"if you don't claim in a certain amount of time, like 90 or 160 days, I forget, 'they' choose the 30 installment plan for you. "
The IRS gives 60 days to make the decision, but the clock only starts when you claim the prize. IIRC it goes back to the switch from annuities as the only choice to the option to chose between the annuity or the lump sum, and is based on the doctrine of constructive receipt or economic benefit. Just because somebody promises/owes you money doesn't mean that you'll get it, so the mere promise of money doesn't make it taxable. Once the lottery is actually ready and willing to give you the entire (lump) sum it becomes taxable income. It's only be restricting your access with an annuity that constructive receipt of most of the prize is deferred, and therefore not taxable in the year you get the first check. That's why you can't change from lump sum to annuity once you've selected the lump sum. By selecting the lump sum you've taken constructive receipt and owe taxes on the full amount, with no option to wait on collecting and paying taxes.
"instead of giving family & friends money. I'd loan it to them." "my idea probably is either not legal or will still result in me paying some type of tax"
It's legal to loan money to friends and family and it's legal to make annual gifts so I think the overall scheme would be legal, but somebody will pay taxes. You can loan them the money, but of course you have to charge interest at a fair rate or it's considered a gift. Let's pretend that 2.3% is realistic. If you loan somebody $1 million for 30 years at 2.3% the monthly payments will be $3848, which comes to $46,176 per year. In the first year the interest portion is very nearly $23,000, and over the life of the loan you'll collect $385k in taxable interest income. If you've won the lottery and have enough to give somebody a million bucks you're likely to (currently) pay 37% in federal taxes on that income. That's about 142k, but you get to spread it over 30 years. Since it's front end loaded let's just call it an even 10% effective gift tax, which is a lot better than the usual 40% tax rate on gifts. The recipient would have to pay income tax on any income from the money, but that would be pretty insignificant compared to the gift tax rate, and they'd still be paying that income tax even if the money was an outright gift.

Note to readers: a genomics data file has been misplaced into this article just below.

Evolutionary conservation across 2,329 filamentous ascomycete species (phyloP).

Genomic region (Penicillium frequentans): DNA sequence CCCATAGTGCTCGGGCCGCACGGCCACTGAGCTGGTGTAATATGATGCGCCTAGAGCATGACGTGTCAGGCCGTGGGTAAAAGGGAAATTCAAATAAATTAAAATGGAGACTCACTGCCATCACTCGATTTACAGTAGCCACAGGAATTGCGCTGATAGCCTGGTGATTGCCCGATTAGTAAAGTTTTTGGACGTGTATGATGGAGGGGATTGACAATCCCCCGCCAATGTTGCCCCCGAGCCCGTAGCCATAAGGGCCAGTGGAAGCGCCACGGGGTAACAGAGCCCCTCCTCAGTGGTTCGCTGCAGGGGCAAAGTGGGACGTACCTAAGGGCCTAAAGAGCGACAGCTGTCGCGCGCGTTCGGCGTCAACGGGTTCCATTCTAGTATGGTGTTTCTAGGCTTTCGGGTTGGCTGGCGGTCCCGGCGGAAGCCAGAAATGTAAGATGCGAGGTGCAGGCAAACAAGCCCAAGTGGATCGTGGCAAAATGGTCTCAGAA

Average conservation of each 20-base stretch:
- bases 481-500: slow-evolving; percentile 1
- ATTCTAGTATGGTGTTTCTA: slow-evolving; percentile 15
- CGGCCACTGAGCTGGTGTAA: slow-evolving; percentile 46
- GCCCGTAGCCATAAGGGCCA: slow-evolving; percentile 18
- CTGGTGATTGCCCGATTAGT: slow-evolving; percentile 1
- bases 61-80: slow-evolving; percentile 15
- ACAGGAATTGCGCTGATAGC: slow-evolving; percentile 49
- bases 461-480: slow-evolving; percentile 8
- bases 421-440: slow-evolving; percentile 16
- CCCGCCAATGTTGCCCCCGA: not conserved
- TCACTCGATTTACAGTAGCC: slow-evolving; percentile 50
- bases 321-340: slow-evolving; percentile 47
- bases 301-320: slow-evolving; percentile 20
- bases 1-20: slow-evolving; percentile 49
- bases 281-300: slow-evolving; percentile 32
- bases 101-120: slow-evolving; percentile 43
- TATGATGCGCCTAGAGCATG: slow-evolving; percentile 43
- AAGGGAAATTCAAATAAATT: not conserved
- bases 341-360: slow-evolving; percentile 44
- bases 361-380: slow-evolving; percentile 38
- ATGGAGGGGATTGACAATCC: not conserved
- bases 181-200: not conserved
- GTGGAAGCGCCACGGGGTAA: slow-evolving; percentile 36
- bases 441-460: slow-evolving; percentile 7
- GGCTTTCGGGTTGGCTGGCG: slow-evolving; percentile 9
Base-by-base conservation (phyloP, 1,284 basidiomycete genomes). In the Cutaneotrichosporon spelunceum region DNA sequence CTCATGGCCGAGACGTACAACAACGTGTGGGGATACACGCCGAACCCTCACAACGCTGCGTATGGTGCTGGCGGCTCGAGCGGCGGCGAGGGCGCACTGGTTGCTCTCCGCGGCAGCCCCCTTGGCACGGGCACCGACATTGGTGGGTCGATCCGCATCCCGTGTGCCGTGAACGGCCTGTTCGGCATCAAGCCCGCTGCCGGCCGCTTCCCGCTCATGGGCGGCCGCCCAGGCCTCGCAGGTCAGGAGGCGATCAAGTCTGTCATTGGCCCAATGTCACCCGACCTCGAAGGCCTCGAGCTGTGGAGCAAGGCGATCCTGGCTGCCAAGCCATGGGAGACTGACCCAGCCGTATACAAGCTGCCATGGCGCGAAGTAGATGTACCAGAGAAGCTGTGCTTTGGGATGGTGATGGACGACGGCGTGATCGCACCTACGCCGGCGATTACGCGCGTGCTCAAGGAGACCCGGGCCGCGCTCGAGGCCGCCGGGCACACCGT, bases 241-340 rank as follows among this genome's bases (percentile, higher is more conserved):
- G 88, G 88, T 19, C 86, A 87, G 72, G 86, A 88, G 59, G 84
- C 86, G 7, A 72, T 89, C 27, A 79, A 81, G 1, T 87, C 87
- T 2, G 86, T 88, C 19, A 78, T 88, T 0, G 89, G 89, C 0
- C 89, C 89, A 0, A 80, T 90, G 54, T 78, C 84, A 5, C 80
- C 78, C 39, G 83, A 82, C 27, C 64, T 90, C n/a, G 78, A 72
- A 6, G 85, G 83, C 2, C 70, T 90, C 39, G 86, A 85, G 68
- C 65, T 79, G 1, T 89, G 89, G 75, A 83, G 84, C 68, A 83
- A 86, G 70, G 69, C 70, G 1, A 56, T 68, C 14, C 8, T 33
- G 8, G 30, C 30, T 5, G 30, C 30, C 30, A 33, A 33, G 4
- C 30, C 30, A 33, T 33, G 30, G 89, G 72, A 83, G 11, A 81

You've also got to make annual gifts of $46,176 so they can make the loan payments, but that money comes back over the next 12 months, so it's a wash. If it turns out to be unlawful this is where/why I expect that would happen. By making the annual gifts you're effectively waiving the required repayment. Waiving the repayment isn't illegal, but it does have the unpleasant tax consequence of turning the $1 million into taxable income for the recipient. Because the AFR rate is lower than a fair market rate making the loan and then making annual gifts of enough to make the loan payments could easily be viewed as a tax dodge, and that certainly seems to be the intent as far as this discussion goes. Figuring out if the IRS has specifically addressed this scenario requires more than a quick Google search.
Circling back to constructive receipt and economic benefit, I think there should be a giant loophole. The IRS is on record, as a result of a legal case, as saying that you don't have constructive receipt and the resulting tax liability until sometime after submitting your claim. I view that as meaning that your ticket with the winning numbers is still only worth its face value until you submit the claim. If that's the case giving somebody a 1% share in the ticket would mean you've given them a gift worth a few cents to half a buck, depending on the cost of the ticket. That's well within the annual exclusion, so it wouldn't trigger any gift tax. OTOH, since that case the IRS has issued rulings that sharing a ticket does constitute a sizable gift, but I don't know if the winners in those cases argued the economic benefit angle.
Finally, you can always have an agreement to share any winnings even before buying a ticket, and I don't see any reason that the shares can't be very unequal. You'd just have to make sure that the sharing agreement is in writing, and can be enforced by all parties. Of course it would have to be for a portion of the ticket(s) rather than a set dollar amount, and if you won 10k or $1 million you'd have to share the prize even though your real intent was to avoid gift taxes on the gifts you could afford if you won a big jackpot.